----- Algorithm for filling out the staffs -----

   This is similar to the procedure used by Knuth in TeX
   as described in the TeXBook, chapter on "Glue".
   Three different sets of spacings are defined: shrink, space, stretch.

   shrink:  the smallest acceptable spacings. These are controlled
            by function set_sym_widths().
   space:   prefered "natural" spacings at which layout looks best.
            All parameters in style.h ending in 'p' are relevant.
   stretch: spacings for an expanded "stretched" layout.
            All parameters in style.h ending in 'x' are relevant.

   To set a line, the natural spacings are added together. If the sum is
   larger than the desired staff length, the final spacings are obtained
   by linear interpolation between the "shrink" and "space" values.
   If the sum is smaller, the spacings are obtained by interpolating
   between the "space" and "stretch" values. Compression does not go 
   beyond the "shrink" spacings but expansion is allowed to any width. 
   (Formal note: the definition of shrink and stretch used here is not
   the same as in TeX; eg. the minimal spacing is here 'shrink' 
   whereas in TeX it is 'space-shrink'.)


   ----- How to proceed when changing the layout -----

   When changing the output appearance, the important thing is to modify
   the three glue modes "shrink", "space", and "stretch" separately.
   Since a typical music line is a mixture of these modes, it is
   difficult to see what is happening when changing the parameters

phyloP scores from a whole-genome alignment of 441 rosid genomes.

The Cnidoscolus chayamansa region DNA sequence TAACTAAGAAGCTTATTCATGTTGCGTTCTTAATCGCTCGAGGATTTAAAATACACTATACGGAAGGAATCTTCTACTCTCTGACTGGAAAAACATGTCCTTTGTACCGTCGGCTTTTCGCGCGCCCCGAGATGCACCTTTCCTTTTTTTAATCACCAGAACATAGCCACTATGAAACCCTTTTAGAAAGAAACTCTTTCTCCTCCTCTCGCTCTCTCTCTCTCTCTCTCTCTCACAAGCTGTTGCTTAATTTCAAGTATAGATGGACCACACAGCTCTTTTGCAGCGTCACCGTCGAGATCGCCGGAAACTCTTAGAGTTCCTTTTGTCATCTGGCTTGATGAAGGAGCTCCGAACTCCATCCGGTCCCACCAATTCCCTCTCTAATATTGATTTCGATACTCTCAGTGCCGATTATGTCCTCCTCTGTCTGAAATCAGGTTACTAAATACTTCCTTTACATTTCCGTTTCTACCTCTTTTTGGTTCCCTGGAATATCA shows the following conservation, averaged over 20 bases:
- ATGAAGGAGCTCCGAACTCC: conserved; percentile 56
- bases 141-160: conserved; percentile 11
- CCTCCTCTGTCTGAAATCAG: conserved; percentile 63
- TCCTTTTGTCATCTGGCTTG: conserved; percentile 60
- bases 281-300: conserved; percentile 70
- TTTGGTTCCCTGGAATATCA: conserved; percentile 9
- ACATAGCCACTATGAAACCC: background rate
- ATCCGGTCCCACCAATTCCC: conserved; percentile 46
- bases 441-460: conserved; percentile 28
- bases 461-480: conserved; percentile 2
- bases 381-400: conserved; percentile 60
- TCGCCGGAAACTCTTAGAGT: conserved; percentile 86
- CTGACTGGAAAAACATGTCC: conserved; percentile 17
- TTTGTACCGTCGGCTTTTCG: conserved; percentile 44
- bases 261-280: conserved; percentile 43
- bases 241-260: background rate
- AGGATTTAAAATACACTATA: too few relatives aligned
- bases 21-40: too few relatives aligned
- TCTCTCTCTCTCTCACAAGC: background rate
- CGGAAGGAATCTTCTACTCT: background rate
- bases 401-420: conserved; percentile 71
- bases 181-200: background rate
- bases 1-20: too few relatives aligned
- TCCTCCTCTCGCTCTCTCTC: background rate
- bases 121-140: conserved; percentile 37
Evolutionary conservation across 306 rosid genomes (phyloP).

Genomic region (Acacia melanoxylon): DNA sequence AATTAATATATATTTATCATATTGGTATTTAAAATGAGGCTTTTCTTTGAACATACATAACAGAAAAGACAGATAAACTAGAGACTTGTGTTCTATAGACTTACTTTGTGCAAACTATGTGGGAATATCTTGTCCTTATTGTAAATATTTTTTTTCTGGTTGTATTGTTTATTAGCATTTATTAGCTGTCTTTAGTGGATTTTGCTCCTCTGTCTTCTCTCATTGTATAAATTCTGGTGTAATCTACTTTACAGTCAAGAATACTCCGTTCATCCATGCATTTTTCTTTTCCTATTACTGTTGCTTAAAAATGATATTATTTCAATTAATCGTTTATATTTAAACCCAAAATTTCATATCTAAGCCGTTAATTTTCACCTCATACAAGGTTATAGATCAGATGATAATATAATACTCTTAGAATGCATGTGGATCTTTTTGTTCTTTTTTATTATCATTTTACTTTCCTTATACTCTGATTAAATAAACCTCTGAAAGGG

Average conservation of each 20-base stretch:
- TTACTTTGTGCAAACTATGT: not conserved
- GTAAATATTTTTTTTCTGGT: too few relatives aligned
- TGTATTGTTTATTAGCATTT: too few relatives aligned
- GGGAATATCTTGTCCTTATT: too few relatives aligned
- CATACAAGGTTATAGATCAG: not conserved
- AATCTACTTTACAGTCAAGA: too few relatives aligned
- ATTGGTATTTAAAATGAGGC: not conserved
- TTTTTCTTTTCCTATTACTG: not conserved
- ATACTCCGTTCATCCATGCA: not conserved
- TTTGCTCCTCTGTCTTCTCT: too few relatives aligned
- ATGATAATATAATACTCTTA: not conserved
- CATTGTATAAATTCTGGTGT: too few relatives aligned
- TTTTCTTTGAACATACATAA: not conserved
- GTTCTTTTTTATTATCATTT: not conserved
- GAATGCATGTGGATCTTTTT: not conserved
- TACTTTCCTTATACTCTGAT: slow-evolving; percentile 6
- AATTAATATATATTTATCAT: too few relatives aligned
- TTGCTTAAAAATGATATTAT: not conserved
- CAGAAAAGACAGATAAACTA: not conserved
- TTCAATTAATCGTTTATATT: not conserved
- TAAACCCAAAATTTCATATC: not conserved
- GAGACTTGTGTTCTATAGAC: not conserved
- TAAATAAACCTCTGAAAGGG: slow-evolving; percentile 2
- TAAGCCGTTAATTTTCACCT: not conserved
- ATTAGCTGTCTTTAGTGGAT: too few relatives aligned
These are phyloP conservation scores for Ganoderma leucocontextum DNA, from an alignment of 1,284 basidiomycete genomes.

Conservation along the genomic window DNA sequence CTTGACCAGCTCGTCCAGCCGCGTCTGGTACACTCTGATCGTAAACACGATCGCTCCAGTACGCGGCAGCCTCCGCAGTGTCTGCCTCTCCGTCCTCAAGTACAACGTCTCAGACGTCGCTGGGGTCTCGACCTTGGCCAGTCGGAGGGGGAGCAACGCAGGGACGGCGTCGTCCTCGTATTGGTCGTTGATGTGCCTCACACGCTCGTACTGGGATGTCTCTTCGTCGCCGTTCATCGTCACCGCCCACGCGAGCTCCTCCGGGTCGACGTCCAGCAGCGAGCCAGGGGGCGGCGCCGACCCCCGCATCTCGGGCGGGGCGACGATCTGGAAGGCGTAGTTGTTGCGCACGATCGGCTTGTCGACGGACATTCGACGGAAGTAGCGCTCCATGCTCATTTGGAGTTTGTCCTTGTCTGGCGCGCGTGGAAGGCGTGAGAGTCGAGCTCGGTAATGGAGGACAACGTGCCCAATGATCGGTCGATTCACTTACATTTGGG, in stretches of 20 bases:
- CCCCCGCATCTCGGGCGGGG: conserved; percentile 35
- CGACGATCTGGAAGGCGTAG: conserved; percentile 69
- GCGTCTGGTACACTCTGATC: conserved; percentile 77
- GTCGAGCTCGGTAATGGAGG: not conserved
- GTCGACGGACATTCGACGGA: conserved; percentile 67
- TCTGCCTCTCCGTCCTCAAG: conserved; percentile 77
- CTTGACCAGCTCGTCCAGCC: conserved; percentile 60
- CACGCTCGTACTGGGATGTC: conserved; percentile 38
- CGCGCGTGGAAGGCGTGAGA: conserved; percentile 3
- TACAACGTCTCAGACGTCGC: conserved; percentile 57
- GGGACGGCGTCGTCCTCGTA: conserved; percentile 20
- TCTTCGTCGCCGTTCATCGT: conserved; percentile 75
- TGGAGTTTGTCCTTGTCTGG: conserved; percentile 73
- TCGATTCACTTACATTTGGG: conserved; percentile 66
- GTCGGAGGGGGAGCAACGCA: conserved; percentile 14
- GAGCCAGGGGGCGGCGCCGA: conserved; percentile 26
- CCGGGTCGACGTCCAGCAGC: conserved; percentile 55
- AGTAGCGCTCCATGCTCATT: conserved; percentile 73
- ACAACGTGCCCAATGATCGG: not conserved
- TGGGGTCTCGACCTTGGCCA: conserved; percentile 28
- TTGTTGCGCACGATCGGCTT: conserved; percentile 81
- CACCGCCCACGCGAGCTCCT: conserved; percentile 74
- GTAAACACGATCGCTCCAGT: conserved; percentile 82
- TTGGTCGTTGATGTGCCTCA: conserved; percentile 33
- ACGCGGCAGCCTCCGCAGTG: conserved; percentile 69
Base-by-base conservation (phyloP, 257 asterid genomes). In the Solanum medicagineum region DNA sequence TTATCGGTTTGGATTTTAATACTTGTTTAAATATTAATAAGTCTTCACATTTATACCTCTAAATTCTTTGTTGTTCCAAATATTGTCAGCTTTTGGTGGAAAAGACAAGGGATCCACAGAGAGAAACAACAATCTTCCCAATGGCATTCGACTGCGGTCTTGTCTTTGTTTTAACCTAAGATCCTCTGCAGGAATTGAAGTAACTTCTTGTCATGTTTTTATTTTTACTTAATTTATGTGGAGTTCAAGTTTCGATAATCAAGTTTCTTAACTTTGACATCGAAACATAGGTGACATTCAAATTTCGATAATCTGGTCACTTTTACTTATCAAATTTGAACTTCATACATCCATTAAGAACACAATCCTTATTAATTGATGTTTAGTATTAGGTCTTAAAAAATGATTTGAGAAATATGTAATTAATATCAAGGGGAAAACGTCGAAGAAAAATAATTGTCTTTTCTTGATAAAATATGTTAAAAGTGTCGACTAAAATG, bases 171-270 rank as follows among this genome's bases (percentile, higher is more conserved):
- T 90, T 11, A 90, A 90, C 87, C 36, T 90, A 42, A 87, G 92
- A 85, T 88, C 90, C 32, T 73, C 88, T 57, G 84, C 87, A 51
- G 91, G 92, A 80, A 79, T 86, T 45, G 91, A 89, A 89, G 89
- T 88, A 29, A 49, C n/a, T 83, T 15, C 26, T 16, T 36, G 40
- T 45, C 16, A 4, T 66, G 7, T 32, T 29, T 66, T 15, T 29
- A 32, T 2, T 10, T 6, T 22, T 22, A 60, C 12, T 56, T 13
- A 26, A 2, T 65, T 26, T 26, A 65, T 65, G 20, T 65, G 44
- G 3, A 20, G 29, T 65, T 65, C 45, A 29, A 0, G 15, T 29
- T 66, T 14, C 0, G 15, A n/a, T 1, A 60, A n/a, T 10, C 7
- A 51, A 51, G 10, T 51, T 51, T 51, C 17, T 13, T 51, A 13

in the "fill" mode. In detail:

   (1) Use info field 'E:shrink' or the flag "-g shrink" to force 
   maximally compressed output. In this mode, no extra glue is put 
   between the symbols. The layout should be as compressed as possible 
   while still being acceptable. The spacings are here given by
   the left and right widths wl,wr which are defined in routine 
   set_sym_widths(). These are presently set so that symbols 
   have a small space around them, taking into account dots, flags, 
   accidentals etc. Slightly more space is left around open notes and 
   fat bars.

   (2) Next, use 'E:space' or "-g space" to force the prefered natural 
   spacing. This layout should be adjusted to get the ouput which looks 
   best. As in case (1), there are left and right widths for each symbol,
   now called pl and pr, which are also set in set_sym_widths().
   The important difference is that spacings around notes and rests
   are influenced by the durations. This is done according
   to the rules described above, using the parameters ending in 'p'
   in style.h. The relevant routine is set_sym_poslist(). 

   (3) Finally, use 'E:stretch' to force stretched output. 
   This output should be something like twice as wide but should still be 
   easily readable. For example, this implies that internote spacings are 
   more even than in the "space" mode. Internally, the stretched spacings 
   are calculated exactly as the prefered spacings, using left and right 
   widths xl and xr, function xwidth(len), and the parameters ending 
   in 'x' in style.h.
   
   The idea is that after obtaining satisfactory layouts for the shrink, 
   space, and stretch modes separately, the output should look good
   when the spacings are interpolated to fill out the staff.

   If you change the style file to your tastes, you might as well 
   give the layout a new name, by changing the macro STYLE in style.h.
   This is so that the command 'abc2ps -V' can show what style is 
   currently being used.


   Michael Methfessel, Feb 1996.